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General Samuel Blatchley Webb - (December 15, 1753 - December 3, 1807)

A Revolutionary War Hero

 

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In Brief:

General Samuel B. Webb was an aide-de-camp to Washington and wounded in three battles. He was a notable participant in the first inauguration of George Washington as our President.

He married Claverack's Catherine Hogeboom in 1790 and they lived as notable citizens with all seven children born on Webb Road. They are buried in the Dutch Reformed Cemetry, Claverack. The Webb family has continued to be important in our national life. In the 20th century, they created the great Museum in Shelburne, Vermont.

Detailed Biography:

WEBB, Samuel Blatchley, soldier, born in Wethersfield, Connecticut, 15 December, 1753; died in Claverack, New York, 3 December, 1807. He was descended from Richard Webb, of Gloucestershire, England, who was made a freeman of Boston in 1632, and accompanied the Reverend Thomas Hooker in the settlement of Hartford, Connecticut, in 1635. He was a step-son and private secretary to Silas Deane, and took part at an early age in the movements that preceded the Revolution.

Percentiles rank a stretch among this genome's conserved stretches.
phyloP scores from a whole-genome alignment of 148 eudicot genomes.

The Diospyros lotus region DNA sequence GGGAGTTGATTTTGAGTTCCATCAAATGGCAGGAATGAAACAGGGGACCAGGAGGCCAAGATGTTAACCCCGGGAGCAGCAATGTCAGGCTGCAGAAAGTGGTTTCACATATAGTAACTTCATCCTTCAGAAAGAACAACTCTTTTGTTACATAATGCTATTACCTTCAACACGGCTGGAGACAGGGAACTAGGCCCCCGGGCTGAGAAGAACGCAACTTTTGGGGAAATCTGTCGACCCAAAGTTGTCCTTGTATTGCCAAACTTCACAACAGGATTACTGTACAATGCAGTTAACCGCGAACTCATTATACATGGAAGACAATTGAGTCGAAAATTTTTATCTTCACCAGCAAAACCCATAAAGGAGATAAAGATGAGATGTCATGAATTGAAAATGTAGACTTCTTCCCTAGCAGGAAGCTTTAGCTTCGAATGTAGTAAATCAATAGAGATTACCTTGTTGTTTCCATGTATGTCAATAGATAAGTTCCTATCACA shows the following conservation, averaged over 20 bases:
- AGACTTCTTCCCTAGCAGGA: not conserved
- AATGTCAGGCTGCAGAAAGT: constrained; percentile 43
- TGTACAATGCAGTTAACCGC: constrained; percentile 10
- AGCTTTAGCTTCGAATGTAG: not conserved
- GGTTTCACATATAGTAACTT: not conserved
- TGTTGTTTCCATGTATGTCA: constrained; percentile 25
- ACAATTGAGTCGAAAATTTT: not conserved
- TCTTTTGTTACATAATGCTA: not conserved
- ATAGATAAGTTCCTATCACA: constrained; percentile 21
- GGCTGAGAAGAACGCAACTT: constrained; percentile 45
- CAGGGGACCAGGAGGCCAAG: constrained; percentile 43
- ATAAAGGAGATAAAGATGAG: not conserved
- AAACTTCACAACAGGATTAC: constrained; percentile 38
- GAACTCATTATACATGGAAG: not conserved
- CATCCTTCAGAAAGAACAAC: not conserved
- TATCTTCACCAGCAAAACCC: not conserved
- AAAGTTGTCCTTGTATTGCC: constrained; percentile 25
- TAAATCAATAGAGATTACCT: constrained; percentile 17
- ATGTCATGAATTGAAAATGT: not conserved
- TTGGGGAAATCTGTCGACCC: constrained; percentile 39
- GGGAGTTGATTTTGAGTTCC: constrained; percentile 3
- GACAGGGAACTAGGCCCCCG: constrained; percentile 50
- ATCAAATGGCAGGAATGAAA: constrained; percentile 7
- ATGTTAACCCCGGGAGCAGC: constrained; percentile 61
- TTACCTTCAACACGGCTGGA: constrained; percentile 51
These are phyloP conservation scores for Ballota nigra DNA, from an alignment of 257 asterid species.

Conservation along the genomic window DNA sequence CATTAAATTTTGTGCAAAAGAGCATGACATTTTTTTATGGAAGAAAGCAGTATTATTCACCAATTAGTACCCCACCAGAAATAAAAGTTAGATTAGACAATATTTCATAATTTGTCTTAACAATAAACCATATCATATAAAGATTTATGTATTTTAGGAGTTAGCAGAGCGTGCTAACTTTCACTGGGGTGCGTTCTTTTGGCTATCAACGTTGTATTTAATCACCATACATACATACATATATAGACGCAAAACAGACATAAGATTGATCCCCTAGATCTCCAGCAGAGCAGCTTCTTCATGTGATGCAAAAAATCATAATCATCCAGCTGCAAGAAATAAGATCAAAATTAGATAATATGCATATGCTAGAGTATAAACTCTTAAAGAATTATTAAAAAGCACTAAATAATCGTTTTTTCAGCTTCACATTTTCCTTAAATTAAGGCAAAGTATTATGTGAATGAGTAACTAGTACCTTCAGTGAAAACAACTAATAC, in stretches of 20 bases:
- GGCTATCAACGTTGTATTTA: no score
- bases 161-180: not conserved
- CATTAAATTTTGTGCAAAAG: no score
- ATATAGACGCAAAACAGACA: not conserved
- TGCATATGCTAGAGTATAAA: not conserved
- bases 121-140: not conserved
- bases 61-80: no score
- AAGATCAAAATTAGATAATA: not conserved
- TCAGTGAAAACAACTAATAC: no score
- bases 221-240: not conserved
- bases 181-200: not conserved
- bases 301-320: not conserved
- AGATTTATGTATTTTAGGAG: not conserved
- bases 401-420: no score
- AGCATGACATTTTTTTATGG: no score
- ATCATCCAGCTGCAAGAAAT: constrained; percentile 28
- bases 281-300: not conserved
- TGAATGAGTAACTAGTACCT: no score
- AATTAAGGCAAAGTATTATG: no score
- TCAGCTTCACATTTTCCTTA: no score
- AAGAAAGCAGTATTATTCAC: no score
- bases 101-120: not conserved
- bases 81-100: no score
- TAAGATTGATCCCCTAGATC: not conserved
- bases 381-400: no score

In command of a company of light infantry he left Wethersfield for Boston on hearing of the battle of Lexington, participated in the battle of Bunker Hill, where he was wounded, and was commended in general orders for gallantry. A letter that he wrote to his step-father describing that battle is now possessed by the Connecticut historical society at Hartford.

He was soon afterward appointed aide to General Israel Putnam, and on 21 June, 1776, was made private secretary and aide-de-camp to Washington, with the rank of lieutenant-colonel. He wrote the order for promulgating the Declaration of Independence in New York city, 9 July, 1776, and was associated with Colonel Joseph Reed a few days later in refusing to receive a letter from Lord Howe that was addressed to "George Washington, Esq."

 

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